A very pleasant hour passed while Polly and Eleanor told Mrs. Courtney of their visits to galleries in Europe, and in hearing Mrs. Courtney speak of her amusing excursions in quest of the antique. Finally the lady remembered an appointment, and in amazement found her wrist-watch told her it was twelve.

“Oh, oh! I had an imperative engagement at the dentist’s at twelve-fifteen. How could this hour have passed so rapidly?” said she, hurrying to the elevator in advance of the girls.

While waiting for the man to come for them, the two young salesladies wondered if their customer would leave without an order, or word of encouragement regarding the future of her boudoir.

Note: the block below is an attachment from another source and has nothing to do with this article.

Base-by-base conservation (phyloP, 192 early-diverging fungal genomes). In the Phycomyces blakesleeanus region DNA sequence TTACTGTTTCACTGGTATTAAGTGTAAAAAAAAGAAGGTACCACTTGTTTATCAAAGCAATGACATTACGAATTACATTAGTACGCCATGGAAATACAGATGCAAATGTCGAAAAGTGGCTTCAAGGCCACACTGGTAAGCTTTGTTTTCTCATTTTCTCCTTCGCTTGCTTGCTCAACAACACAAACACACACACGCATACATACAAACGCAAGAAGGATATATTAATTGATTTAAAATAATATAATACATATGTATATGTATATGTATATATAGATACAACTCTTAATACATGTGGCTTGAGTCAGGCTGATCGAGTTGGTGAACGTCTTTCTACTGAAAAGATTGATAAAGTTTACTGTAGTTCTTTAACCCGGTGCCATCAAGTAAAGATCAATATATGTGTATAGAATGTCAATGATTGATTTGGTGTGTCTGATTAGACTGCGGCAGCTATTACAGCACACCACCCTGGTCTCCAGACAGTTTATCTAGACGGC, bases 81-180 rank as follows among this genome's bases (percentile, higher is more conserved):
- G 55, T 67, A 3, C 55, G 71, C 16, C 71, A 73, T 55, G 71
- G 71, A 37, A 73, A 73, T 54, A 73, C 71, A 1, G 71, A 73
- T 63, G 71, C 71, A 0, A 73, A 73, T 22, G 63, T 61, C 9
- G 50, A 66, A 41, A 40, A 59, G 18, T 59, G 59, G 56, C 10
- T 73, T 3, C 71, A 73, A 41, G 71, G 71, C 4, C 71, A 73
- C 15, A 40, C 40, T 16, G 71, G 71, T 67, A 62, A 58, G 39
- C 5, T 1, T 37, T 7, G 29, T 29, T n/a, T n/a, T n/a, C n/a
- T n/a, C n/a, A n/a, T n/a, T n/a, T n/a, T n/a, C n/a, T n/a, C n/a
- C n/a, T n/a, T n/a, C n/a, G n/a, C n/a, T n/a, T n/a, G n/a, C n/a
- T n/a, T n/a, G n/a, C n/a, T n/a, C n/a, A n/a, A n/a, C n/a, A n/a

On the elevator going down, Mrs. Courtney said: “When you have time to come to my address and look at the suite, just let me know by telephone and I will make it a point to be at home to meet you, to go into the work in earnest. I am confident you can give the right atmosphere to my boudoir.” Just as the elevator reached the ground floor, Mrs. Courtney handed Polly and Eleanor each a card upon which she wrote her private telephone number.

“Now, good-morning, my friends. Remember what I said to you about having chosen the right pathway, for the present. You will make all the better wives and mothers for having had a genuine business experience. How superior is your ideal to those of empty-headed society misses who live but to dance or drink or waste their true substance.”

With such praise of their endeavors, the lady left Polly and Eleanor; and they stood where she left them, holding her cards in their hands, but still gazing at the revolving doors through which she had passed and then disappeared.